As a Bolivian missionary in the 1960s, I witnessed a miracle — the advent of Velcro. Before Velcro, missionaries used flannel boards to tell a story. But Velcro changed all that. Pictures with Velcro backing stayed suspended as if by magic.

The trouble came during the "restoration" discussion.

On the old flannel boards, elders would tug the foundation of apostles and prophets from beneath a little church house and the building would topple. But that little Velcro church would never budge. It stayed afloat like a castle in the air.

In fact, I think those Andes farmers were more impressed by that than anything else.

A floating church was a miracle.

I bring this up because I've been thinking about that little "church in the air." I've decided that's how many nonbelievers view churches today. They see them as full of holes and riddled with inconsistencies. And they wonder how they manage to stay afloat.

That was certainly true in the USSR. After the Communist Revolution, party leaders felt they could stamp out the Russian Orthodox Church in a generation. But it refused to topple. In fact, Pope John II made it even stronger.

The same with Cuba. In Fidel Castro's push to create "the new man" he saw the collapse of organized religion as inevitable. But the faithful only became more filled with faith.

In the LDS Church, when Joseph Smith was killed, many thought they'd killed the church — that they'd pulled out the foundation the way someone might tug a can of beans from a grocery store display and bring it all down.

But the church didn't collapse.

Some thought polygamy would tumble it. Or the Mountain Meadows Massacre. Blacks and the priesthood. Or DNA evidence and American Indians.

But the church stays afloat, like that little Velcro church. And the reason, I think, is simple: Nonbelievers focus on external evidences. They don't deal with the "internal evidence." They see dogma, theology, history, science and philosophy. But for believers, the church is built on inner things, things that float — faith, hope, spiritual experience and feelings of transcendence.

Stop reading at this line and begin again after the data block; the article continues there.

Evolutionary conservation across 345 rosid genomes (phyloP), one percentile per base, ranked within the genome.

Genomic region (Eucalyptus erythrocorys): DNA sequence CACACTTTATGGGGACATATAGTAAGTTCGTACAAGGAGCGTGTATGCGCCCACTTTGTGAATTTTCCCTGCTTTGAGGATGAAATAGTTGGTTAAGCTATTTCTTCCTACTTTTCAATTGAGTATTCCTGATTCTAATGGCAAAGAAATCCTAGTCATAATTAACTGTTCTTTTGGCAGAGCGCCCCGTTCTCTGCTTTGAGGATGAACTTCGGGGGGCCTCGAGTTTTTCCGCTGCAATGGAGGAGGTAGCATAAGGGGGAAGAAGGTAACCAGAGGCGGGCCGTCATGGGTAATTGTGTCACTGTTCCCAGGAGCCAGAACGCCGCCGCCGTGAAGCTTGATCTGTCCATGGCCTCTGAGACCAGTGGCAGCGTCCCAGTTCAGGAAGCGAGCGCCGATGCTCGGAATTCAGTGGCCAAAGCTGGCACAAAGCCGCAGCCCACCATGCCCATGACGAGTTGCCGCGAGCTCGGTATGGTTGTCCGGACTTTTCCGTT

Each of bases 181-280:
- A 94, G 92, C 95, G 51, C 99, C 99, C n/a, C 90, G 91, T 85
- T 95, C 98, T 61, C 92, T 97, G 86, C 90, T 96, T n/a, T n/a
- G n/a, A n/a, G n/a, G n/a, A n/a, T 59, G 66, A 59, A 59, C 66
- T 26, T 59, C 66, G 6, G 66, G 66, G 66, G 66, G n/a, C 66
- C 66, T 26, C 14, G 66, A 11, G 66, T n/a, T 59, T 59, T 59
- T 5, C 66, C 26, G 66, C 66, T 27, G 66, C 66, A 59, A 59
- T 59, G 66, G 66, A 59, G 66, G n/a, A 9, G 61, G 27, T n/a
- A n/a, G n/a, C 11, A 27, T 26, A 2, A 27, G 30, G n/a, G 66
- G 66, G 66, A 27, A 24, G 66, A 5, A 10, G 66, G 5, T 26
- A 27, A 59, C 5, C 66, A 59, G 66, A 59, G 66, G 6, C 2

In the Bible, Jesus says he'll build his church on a rock. Catholics say that "rock" was Peter, the first pope. Protestants believe Jesus was pointing to himself. The rock is Jesus.

But members of the LDS Church say the rock was "revelation" — not just large R revelation — messages for the world — but small r revelations that come when people get impressions, have an inkling or sense a prompting.

The church floats because it is grounded on that invisible "inner evidence."

There's a scene in Monty Python's "Holy Grail" where townsfolk are planning to burn a witch. Since one of the tests for "witch-hood" is whether a woman floats or not, the ringleader asks the crowd to name things that float.

"Little tiny rocks," someone says. Another yells out, "Churches!" People laugh. The idea of a granite church floating is ridiculous. It would take a miracle.

Memo to people: You're right. It would take a miracle.

Like that little Velcro church, a real church is held up there by something even more amazing than Velcro.

It floats on the "inner evidence" of its members.


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